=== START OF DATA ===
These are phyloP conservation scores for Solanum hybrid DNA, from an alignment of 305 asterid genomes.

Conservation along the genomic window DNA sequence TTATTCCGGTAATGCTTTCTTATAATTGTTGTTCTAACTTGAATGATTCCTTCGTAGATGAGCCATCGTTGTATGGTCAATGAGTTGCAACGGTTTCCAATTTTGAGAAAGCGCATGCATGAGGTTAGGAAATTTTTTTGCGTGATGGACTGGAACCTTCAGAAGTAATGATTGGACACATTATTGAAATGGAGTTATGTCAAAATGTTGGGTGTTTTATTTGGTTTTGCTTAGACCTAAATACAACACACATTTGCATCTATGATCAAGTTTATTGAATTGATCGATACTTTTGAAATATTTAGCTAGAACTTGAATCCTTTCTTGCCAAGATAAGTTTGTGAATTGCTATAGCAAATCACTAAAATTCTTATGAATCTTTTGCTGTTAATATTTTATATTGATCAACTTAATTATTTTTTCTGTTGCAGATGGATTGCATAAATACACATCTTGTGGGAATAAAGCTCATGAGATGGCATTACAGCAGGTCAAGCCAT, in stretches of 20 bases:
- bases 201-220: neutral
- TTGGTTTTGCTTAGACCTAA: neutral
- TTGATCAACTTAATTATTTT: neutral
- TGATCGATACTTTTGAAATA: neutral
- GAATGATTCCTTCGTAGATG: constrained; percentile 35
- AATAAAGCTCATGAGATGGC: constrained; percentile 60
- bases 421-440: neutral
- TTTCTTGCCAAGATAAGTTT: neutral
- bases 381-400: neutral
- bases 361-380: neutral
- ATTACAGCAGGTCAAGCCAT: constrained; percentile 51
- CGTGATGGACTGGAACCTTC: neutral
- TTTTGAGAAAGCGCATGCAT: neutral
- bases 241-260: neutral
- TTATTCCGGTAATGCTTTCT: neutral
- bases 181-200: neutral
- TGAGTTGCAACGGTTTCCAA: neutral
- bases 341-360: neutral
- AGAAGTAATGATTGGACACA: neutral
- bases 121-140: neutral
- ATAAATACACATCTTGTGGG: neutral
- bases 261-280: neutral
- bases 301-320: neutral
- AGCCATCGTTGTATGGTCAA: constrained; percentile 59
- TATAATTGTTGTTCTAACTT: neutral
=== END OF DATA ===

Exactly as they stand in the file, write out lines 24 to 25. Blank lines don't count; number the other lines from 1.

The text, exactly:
- bases 261-280: neutral
- bases 301-320: neutral